It would come as no surprise to most runners that a study would find that exercise helps our brains work better…
I know I’m always thinking more clearly when I’ve been running and even during a run I often come up with ideas or solutions to problems. There is a measurable increase in blood supply to the brain during exercise and links between exercise and improved mental state of health are also well documented.
But how much exercise is the optimal amount to get your noggin working at its best?
Researchers at the National Taiwan Sport University conducted research on what happens to cognition over time during exercise to hopefully ascertain how long we need to sweat it up for to be the smartest we can be.
The test they used involved a computer screen that would flash colour words that were either the actual colour of the word or another colour, for example RED or RED. Our ability to quickly decide what is correct engages a higher function in our brains which can be measured via the speed of the response and the accuracy.
The study did have some limitations in that the intensity of the exercise was only measured at 65% of heart rate reserve, so findings may have been different at higher or lower intensities. It does however give us a ballpark idea of what happens at a moderate intensity. Another issue with the study is that it only included generally healthy university students but not individuals that exercise regularly or that were highly trained. It would be reasonable to assume that findings may have been different for people with different levels of fitness.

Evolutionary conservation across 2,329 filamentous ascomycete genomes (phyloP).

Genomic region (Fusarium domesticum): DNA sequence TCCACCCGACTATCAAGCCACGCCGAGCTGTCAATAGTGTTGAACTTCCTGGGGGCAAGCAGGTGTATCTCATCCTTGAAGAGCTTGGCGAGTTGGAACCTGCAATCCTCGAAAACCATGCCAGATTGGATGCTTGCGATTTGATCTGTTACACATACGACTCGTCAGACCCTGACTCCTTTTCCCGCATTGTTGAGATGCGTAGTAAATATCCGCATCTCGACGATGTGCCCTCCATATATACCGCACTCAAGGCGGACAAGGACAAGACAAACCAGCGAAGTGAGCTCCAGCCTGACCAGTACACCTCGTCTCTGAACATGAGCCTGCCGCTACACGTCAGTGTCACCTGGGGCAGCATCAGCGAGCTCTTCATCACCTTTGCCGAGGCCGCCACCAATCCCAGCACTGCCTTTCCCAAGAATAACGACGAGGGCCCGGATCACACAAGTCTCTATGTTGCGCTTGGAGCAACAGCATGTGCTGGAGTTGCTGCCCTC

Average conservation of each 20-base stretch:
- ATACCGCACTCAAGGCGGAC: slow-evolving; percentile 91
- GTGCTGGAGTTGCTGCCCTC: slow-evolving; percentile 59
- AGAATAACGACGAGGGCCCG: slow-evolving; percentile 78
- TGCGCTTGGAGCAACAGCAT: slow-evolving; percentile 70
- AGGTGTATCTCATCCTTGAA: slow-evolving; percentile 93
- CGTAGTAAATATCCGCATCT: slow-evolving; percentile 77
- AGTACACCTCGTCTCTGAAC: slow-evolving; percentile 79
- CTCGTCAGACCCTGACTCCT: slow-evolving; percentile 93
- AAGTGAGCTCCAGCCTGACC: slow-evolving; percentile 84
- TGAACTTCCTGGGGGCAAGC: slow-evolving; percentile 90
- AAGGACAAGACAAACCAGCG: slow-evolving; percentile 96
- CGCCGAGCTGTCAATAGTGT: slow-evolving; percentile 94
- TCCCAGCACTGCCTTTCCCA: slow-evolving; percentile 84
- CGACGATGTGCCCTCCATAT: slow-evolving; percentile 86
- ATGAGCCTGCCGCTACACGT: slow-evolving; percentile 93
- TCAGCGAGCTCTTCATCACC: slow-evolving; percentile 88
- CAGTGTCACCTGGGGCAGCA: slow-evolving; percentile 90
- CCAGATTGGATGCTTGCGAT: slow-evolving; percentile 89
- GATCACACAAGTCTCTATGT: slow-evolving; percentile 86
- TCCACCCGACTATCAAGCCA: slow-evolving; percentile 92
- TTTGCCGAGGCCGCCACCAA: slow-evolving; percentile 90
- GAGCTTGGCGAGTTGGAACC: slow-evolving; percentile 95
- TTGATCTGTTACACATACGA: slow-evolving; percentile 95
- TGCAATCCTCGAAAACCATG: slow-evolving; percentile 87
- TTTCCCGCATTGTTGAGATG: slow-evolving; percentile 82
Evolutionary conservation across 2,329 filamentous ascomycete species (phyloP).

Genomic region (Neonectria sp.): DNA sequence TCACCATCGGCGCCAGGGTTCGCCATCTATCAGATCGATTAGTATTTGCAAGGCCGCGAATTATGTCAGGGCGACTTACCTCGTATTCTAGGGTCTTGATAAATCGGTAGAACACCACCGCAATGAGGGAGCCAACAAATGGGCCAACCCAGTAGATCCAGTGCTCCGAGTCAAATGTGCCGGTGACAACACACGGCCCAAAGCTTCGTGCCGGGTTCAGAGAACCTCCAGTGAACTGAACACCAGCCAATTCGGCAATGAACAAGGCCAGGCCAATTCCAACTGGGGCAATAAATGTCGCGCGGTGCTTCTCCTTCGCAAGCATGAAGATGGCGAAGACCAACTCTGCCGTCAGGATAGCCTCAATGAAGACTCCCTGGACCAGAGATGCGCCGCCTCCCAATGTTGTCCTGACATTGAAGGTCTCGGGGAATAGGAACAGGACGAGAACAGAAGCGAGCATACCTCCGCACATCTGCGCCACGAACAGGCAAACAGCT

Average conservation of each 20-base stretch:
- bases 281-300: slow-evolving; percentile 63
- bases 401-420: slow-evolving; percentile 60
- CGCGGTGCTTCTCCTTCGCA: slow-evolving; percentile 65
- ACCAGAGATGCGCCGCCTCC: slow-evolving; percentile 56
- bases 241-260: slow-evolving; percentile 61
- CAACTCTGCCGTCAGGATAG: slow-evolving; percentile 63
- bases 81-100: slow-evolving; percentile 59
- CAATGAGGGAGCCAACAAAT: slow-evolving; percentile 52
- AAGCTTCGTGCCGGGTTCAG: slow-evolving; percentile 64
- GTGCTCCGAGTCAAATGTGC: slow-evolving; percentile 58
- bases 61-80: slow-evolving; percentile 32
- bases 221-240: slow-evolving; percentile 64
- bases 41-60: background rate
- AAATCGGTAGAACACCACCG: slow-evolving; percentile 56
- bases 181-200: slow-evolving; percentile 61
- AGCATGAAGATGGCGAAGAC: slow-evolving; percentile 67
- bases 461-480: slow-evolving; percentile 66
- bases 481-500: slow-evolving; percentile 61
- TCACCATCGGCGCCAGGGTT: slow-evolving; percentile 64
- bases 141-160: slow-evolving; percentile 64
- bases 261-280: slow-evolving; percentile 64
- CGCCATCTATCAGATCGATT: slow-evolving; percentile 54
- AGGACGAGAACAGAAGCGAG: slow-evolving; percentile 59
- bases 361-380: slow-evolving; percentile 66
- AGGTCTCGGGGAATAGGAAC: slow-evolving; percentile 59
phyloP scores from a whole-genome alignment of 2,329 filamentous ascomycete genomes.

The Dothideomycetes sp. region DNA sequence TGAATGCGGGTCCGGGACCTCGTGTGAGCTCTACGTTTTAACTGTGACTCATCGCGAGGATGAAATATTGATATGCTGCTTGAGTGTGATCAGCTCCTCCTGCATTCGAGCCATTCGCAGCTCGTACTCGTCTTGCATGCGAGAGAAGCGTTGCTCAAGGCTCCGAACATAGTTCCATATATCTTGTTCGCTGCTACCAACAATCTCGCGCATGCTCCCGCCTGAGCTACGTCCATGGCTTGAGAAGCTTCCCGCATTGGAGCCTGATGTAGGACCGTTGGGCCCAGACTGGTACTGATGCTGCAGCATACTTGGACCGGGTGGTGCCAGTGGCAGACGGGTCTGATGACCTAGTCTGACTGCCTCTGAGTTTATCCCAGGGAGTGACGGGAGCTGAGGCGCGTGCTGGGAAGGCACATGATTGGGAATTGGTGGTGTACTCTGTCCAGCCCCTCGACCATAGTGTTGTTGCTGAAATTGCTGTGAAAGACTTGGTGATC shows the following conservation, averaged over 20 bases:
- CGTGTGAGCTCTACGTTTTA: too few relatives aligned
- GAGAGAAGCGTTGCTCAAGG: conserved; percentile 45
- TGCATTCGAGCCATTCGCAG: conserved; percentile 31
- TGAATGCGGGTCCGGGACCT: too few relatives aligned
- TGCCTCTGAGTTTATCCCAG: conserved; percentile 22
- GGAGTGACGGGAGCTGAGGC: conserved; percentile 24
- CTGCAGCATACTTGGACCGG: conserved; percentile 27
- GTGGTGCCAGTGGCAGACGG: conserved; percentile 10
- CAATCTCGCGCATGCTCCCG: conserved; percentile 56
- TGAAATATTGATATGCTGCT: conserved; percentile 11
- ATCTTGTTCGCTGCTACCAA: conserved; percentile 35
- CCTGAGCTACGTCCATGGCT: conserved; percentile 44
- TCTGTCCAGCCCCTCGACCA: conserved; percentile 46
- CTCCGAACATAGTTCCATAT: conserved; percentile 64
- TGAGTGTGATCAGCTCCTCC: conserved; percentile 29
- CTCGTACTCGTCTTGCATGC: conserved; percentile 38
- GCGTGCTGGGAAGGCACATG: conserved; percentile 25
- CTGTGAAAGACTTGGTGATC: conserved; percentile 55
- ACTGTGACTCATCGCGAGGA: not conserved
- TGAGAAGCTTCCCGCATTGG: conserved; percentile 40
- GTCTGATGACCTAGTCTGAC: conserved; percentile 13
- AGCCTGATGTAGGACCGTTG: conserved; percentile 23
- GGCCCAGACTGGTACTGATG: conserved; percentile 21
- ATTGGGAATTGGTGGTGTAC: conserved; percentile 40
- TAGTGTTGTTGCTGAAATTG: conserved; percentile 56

The outcome of the study was that moderate intensity exercise conducted for approximately 30 minutes increases cognitive function considerably but even 10-15minutes more than that may decrease brain function to lower than the starting point… Interesting!
Using this information from a practical perspective, we can say that adding in a 30 minute run during your lunch break should make you more productive at work. Heading out for a quick trot before coming home to the family may make you better in your communication and more present in your relationships. Even going for a run before a stressful situation that will require you to be at your mental best, may be a great idea.
The stats around decreasing brain function over longer bouts of exercise doesn’t bode well for us Ultra-Runners now does it?! Does that mean that if I run for 20+ hours my brain will turn to mush and I’ll be a blubbering mess? Actually, I already know the answer to that. 🙂
But, as with all research, there are limitations and the findings should be seen for what they are and not the final word. With this in mind, we can use this information to our advantage when needed. So give it a try! When you next need to be firing on all brain cylinders, go out for a run for half an hour first and see how you perform.